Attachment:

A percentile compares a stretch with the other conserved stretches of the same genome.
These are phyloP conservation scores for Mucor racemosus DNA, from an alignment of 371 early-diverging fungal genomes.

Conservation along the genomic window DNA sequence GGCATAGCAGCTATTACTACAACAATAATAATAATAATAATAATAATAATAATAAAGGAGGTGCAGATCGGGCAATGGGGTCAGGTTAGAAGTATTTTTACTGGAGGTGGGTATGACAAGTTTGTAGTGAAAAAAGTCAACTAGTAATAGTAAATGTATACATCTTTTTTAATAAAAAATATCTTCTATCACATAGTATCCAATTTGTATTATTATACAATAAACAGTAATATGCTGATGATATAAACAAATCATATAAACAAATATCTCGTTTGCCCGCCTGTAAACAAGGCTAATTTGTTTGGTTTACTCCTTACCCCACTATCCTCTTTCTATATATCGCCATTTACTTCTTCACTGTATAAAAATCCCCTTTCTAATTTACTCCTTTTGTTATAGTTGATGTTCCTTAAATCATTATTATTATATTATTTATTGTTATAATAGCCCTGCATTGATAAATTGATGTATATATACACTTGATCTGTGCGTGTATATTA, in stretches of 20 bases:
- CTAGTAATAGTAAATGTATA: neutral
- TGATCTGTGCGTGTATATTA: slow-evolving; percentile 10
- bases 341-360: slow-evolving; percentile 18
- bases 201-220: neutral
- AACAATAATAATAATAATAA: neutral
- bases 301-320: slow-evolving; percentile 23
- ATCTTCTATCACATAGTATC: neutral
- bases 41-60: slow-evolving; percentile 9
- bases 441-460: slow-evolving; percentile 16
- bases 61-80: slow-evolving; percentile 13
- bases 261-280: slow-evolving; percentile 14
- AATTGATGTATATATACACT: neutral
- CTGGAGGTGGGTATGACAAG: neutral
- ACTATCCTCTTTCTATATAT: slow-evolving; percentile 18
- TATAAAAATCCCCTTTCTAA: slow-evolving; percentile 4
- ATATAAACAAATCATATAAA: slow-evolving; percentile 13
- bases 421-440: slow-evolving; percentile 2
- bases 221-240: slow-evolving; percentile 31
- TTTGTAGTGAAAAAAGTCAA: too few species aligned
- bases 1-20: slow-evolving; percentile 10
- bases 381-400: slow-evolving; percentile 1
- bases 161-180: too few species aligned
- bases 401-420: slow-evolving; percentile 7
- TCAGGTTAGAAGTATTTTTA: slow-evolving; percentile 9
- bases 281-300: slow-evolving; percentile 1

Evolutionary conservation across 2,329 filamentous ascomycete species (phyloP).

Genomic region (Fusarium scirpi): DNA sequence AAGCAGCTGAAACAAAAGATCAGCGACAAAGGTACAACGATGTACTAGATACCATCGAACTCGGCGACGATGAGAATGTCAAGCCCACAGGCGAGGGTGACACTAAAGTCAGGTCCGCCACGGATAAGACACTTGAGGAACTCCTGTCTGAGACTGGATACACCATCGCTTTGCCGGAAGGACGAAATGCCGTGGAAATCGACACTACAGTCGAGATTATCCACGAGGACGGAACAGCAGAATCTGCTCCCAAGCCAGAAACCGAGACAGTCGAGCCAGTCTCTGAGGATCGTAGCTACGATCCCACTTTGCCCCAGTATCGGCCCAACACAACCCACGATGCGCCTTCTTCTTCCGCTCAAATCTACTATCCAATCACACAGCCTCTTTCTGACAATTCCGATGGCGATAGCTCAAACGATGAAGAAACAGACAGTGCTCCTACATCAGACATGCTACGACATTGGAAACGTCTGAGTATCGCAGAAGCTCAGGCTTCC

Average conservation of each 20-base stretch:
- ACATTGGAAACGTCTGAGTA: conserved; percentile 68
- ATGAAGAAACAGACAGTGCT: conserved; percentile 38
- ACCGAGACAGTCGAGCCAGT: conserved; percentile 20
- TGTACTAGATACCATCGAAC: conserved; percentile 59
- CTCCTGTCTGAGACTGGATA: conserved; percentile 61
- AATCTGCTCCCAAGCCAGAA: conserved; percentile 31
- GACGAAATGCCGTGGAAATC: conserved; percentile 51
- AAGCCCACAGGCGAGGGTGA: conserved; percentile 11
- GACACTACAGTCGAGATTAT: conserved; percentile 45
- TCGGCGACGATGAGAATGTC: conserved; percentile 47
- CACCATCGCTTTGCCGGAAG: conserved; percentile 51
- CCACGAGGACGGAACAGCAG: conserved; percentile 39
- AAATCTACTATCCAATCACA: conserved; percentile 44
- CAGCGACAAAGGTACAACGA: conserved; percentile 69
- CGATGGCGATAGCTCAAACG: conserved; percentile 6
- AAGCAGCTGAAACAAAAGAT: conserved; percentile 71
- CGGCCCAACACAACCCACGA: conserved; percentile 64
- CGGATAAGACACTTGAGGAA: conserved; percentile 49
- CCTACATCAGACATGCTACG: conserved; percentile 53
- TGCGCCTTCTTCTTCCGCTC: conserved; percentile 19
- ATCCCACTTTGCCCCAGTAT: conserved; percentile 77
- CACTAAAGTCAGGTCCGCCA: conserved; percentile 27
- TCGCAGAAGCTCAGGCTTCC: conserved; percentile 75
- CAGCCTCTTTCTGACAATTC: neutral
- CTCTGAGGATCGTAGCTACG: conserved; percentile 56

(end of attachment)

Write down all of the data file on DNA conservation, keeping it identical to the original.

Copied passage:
A percentile compares a stretch with the other conserved stretches of the same genome.
These are phyloP conservation scores for Mucor racemosus DNA, from an alignment of 371 early-diverging fungal genomes.

Conservation along the genomic window DNA sequence GGCATAGCAGCTATTACTACAACAATAATAATAATAATAATAATAATAATAATAAAGGAGGTGCAGATCGGGCAATGGGGTCAGGTTAGAAGTATTTTTACTGGAGGTGGGTATGACAAGTTTGTAGTGAAAAAAGTCAACTAGTAATAGTAAATGTATACATCTTTTTTAATAAAAAATATCTTCTATCACATAGTATCCAATTTGTATTATTATACAATAAACAGTAATATGCTGATGATATAAACAAATCATATAAACAAATATCTCGTTTGCCCGCCTGTAAACAAGGCTAATTTGTTTGGTTTACTCCTTACCCCACTATCCTCTTTCTATATATCGCCATTTACTTCTTCACTGTATAAAAATCCCCTTTCTAATTTACTCCTTTTGTTATAGTTGATGTTCCTTAAATCATTATTATTATATTATTTATTGTTATAATAGCCCTGCATTGATAAATTGATGTATATATACACTTGATCTGTGCGTGTATATTA, in stretches of 20 bases:
- CTAGTAATAGTAAATGTATA: neutral
- TGATCTGTGCGTGTATATTA: slow-evolving; percentile 10
- bases 341-360: slow-evolving; percentile 18
- bases 201-220: neutral
- AACAATAATAATAATAATAA: neutral
- bases 301-320: slow-evolving; percentile 23
- ATCTTCTATCACATAGTATC: neutral
- bases 41-60: slow-evolving; percentile 9
- bases 441-460: slow-evolving; percentile 16
- bases 61-80: slow-evolving; percentile 13
- bases 261-280: slow-evolving; percentile 14
- AATTGATGTATATATACACT: neutral
- CTGGAGGTGGGTATGACAAG: neutral
- ACTATCCTCTTTCTATATAT: slow-evolving; percentile 18
- TATAAAAATCCCCTTTCTAA: slow-evolving; percentile 4
- ATATAAACAAATCATATAAA: slow-evolving; percentile 13
- bases 421-440: slow-evolving; percentile 2
- bases 221-240: slow-evolving; percentile 31
- TTTGTAGTGAAAAAAGTCAA: too few species aligned
- bases 1-20: slow-evolving; percentile 10
- bases 381-400: slow-evolving; percentile 1
- bases 161-180: too few species aligned
- bases 401-420: slow-evolving; percentile 7
- TCAGGTTAGAAGTATTTTTA: slow-evolving; percentile 9
- bases 281-300: slow-evolving; percentile 1

Evolutionary conservation across 2,329 filamentous ascomycete species (phyloP).

Genomic region (Fusarium scirpi): DNA sequence AAGCAGCTGAAACAAAAGATCAGCGACAAAGGTACAACGATGTACTAGATACCATCGAACTCGGCGACGATGAGAATGTCAAGCCCACAGGCGAGGGTGACACTAAAGTCAGGTCCGCCACGGATAAGACACTTGAGGAACTCCTGTCTGAGACTGGATACACCATCGCTTTGCCGGAAGGACGAAATGCCGTGGAAATCGACACTACAGTCGAGATTATCCACGAGGACGGAACAGCAGAATCTGCTCCCAAGCCAGAAACCGAGACAGTCGAGCCAGTCTCTGAGGATCGTAGCTACGATCCCACTTTGCCCCAGTATCGGCCCAACACAACCCACGATGCGCCTTCTTCTTCCGCTCAAATCTACTATCCAATCACACAGCCTCTTTCTGACAATTCCGATGGCGATAGCTCAAACGATGAAGAAACAGACAGTGCTCCTACATCAGACATGCTACGACATTGGAAACGTCTGAGTATCGCAGAAGCTCAGGCTTCC

Average conservation of each 20-base stretch:
- ACATTGGAAACGTCTGAGTA: conserved; percentile 68
- ATGAAGAAACAGACAGTGCT: conserved; percentile 38
- ACCGAGACAGTCGAGCCAGT: conserved; percentile 20
- TGTACTAGATACCATCGAAC: conserved; percentile 59
- CTCCTGTCTGAGACTGGATA: conserved; percentile 61
- AATCTGCTCCCAAGCCAGAA: conserved; percentile 31
- GACGAAATGCCGTGGAAATC: conserved; percentile 51
- AAGCCCACAGGCGAGGGTGA: conserved; percentile 11
- GACACTACAGTCGAGATTAT: conserved; percentile 45
- TCGGCGACGATGAGAATGTC: conserved; percentile 47
- CACCATCGCTTTGCCGGAAG: conserved; percentile 51
- CCACGAGGACGGAACAGCAG: conserved; percentile 39
- AAATCTACTATCCAATCACA: conserved; percentile 44
- CAGCGACAAAGGTACAACGA: conserved; percentile 69
- CGATGGCGATAGCTCAAACG: conserved; percentile 6
- AAGCAGCTGAAACAAAAGAT: conserved; percentile 71
- CGGCCCAACACAACCCACGA: conserved; percentile 64
- CGGATAAGACACTTGAGGAA: conserved; percentile 49
- CCTACATCAGACATGCTACG: conserved; percentile 53
- TGCGCCTTCTTCTTCCGCTC: conserved; percentile 19
- ATCCCACTTTGCCCCAGTAT: conserved; percentile 77
- CACTAAAGTCAGGTCCGCCA: conserved; percentile 27
- TCGCAGAAGCTCAGGCTTCC: conserved; percentile 75
- CAGCCTCTTTCTGACAATTC: neutral
- CTCTGAGGATCGTAGCTACG: conserved; percentile 56